Photo Credit, Heather Wagner
Written by guest blogger, Michael Wagner.
Like most Canadians, I grew up with a sense that the Hudson’s Bay Company (HBC) played an important role in the exploration and development of the country. My impression was that the really interesting period of the company’s history started when it began to compete with the Northwest Company in the late eighteenth century and expanded its operations in western Canada. The earlier part of the company’s history, when it appeared to be dominated by an extremely conservative and out of touch management in London, frankly seemed a bit boring. It was only when I began to study the history of British chartered trading companies at the University of Oxford that my view of the company’s early history began to change.
In the course of my research, I was struck by the connections between the HBC and other chartered companies. The governor of the HBC during the period 1712-43, Sir Bibye Lake, also effectively ran the Royal African Company for most of that period. Major customers of the HBC were members of the Russia Company, who exported much of their fur to European markets. The main defender of the HBC in the House of Commons in 1749, Sir John Barnard, had earlier defended the Levant Company. Finally, the HBC invested in a substantial portfolio of bonds of the East India Company. Looking at the historiography of the HBC, it appeared to me that, despite a huge body of work on the company, the vast majority of that work had taken the perspective of the company’s operations in Canada. This led me to question whether the unflattering view of the company typified by the phrase ‘asleep by a frozen sea’ would change if the company was viewed from the perspective of its British managers.
My approach to analyzing the HBC’s revenues, costs and cash flow owes a large debt to my earlier academic training (MBA from Concordia) and career in business. Based on my business experience, the way in which the HBC was managed in the first half of the eighteenth century seemed to be more recognizable and more modern than other chartered companies of the period. Several of the older chartered companies still resembled medieval guilds in some respects. The HBC was much smaller than the other companies but it was very much part of a dynamic commercial environment in Britain. In particular, I believe the way in which the HBC managed its finances was innovative and gave it a greater ability to withstand French competition in the fur trade than many have realized.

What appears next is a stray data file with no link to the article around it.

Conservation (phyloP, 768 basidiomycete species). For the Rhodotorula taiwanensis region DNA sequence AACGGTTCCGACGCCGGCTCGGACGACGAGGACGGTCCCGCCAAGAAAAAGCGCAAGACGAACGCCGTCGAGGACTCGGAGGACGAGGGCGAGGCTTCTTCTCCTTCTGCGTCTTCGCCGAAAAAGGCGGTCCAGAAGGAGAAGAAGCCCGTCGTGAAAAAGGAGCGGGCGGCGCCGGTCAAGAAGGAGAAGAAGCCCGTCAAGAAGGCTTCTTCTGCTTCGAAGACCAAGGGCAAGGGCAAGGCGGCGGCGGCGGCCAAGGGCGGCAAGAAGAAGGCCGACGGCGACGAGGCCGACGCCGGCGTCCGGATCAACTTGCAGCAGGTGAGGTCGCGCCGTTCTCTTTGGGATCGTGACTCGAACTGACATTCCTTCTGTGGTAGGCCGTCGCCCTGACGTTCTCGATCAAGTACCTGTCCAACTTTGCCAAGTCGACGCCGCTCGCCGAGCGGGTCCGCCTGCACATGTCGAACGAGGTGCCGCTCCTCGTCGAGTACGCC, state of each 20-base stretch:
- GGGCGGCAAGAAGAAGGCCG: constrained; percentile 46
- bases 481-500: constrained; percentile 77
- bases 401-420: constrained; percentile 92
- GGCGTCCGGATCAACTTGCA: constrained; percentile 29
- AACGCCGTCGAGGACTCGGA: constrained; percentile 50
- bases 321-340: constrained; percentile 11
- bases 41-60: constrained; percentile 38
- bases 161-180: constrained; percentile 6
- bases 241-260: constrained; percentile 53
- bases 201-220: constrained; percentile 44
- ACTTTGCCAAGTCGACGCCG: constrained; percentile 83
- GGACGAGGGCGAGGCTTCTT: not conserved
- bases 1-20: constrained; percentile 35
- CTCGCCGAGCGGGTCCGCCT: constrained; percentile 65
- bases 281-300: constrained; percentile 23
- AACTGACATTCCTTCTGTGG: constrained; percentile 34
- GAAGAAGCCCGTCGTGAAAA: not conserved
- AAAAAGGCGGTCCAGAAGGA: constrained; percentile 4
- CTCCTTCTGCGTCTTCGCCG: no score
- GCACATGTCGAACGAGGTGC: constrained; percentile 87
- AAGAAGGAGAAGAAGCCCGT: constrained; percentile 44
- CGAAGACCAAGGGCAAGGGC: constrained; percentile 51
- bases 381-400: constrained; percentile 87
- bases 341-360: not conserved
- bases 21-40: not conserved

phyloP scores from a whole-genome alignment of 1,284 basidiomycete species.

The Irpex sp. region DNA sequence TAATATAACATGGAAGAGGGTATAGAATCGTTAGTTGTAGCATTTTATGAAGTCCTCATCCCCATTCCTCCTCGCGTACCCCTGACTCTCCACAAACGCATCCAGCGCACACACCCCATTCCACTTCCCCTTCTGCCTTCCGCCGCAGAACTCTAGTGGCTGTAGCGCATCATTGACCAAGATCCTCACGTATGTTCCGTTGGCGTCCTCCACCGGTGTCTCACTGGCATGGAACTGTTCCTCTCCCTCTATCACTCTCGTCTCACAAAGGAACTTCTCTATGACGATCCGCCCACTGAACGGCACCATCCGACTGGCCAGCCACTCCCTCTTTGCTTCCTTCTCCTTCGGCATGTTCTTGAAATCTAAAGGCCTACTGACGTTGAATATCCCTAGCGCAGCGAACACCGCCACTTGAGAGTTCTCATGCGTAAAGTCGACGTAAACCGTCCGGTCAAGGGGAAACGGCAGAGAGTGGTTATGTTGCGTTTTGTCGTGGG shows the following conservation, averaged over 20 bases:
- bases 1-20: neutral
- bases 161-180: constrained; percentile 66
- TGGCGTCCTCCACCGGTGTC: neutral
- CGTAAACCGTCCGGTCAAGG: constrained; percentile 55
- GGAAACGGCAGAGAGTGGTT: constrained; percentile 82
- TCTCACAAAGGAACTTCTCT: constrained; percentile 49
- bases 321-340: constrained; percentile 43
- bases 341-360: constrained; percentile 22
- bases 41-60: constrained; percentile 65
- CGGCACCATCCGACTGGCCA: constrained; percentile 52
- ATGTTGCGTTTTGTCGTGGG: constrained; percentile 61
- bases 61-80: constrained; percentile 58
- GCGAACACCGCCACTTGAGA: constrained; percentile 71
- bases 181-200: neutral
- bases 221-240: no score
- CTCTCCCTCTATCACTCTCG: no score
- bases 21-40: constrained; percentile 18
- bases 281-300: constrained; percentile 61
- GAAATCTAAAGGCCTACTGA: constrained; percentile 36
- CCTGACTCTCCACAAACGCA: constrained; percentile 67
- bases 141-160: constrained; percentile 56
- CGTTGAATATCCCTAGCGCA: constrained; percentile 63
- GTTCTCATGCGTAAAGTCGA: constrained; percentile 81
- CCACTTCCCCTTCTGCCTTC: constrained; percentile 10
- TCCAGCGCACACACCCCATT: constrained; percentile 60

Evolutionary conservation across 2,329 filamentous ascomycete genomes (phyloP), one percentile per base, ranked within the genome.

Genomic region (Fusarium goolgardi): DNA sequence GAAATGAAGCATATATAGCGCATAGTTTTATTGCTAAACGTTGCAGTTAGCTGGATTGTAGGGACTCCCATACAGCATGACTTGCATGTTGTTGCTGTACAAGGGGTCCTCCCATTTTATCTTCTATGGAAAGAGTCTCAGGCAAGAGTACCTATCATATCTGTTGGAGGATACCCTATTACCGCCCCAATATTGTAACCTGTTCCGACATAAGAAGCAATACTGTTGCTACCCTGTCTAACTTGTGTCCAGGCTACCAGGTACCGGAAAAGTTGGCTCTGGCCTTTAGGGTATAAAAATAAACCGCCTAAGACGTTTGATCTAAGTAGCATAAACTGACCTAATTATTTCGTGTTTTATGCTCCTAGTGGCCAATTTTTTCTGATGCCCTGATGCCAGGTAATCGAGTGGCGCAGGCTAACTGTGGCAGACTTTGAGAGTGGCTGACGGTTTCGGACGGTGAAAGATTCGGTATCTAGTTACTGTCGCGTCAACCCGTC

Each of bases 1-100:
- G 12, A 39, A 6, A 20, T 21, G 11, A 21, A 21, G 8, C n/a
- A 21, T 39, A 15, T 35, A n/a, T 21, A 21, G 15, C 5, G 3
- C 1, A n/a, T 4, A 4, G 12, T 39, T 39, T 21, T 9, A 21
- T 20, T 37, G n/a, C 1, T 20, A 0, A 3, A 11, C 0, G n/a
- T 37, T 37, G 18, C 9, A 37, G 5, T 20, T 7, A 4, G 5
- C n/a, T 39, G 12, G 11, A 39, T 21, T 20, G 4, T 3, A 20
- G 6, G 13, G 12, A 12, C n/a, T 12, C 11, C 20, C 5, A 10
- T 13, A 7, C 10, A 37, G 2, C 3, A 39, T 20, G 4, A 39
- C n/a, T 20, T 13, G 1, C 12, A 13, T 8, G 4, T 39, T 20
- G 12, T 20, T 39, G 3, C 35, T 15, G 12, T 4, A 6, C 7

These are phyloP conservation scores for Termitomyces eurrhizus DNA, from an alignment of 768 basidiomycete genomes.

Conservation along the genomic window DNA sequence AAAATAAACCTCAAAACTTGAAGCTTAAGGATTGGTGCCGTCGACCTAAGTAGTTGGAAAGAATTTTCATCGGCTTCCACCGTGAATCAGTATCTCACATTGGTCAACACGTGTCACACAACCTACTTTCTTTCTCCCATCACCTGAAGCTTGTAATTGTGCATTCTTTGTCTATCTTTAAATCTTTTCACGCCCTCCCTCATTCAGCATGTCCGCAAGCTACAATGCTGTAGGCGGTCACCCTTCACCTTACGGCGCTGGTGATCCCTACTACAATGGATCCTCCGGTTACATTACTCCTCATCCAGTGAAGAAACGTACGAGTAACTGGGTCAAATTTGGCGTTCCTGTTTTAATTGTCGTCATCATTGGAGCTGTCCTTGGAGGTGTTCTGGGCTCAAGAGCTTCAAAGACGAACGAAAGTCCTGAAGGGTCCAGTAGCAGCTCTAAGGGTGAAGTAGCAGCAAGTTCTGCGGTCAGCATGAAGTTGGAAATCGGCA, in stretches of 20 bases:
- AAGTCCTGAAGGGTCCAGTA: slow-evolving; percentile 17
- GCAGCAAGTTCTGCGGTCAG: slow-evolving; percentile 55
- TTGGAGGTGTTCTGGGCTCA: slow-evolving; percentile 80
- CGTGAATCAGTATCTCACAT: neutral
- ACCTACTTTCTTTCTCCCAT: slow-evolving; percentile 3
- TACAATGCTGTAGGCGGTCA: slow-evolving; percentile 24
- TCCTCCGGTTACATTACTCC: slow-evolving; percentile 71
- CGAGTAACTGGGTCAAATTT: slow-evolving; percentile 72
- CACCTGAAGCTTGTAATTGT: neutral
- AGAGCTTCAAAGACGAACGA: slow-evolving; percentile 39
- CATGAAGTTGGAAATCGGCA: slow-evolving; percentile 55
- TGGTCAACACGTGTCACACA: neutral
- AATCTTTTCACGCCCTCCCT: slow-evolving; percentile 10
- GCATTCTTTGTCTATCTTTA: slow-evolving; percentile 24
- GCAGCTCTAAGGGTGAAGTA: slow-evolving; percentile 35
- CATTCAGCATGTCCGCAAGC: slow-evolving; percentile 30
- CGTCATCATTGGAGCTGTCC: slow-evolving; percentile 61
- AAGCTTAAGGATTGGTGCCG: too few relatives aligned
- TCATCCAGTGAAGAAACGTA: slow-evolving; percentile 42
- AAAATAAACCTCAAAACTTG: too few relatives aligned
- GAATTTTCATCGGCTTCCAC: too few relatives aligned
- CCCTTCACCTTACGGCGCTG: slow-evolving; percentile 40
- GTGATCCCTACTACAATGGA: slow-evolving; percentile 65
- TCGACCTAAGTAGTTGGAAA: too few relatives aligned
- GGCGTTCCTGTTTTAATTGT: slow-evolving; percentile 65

Michael Wagner’s article, “Asleep by a Frozen Sea or a Financial Innovator? The Hudson’s Bay Company, 1714-63″ appears in the latest edition of the Canadian Journal of History/Annales canadienne d’histoire. Read it today by clicking here: http://utpjournalsreview.com/index.php/CJOH/article/view/13000
Tensions have remained high in Ferguson, Missouri since Officer Darren Wilson shot 18 year-old Michael Brown. CBC reported on Monday that Brown’s autopsy revealed that Officer Wilson had shot the teen six times, including one fatal shot to the head. According to Officer Wilson, Brown reached for his gun during a struggle with police. However, Dr. Michael M. Baden, the former medical examiner for N.Y.C, performed the autopsy and said there was no sign of a struggle and that Brown “could have survived all of [his gunshot wounds], except for the one to the top of the brain.” Witnesses that were at the scene reported that Brown was surrendering, with his hands held above his head, when he was shot. His death has recently heightened racial tensions between the predominantly black community and the mostly white police department. In an effort to relieve the violence in Missouri, Governor Jay Nixon called in the National Guard last week.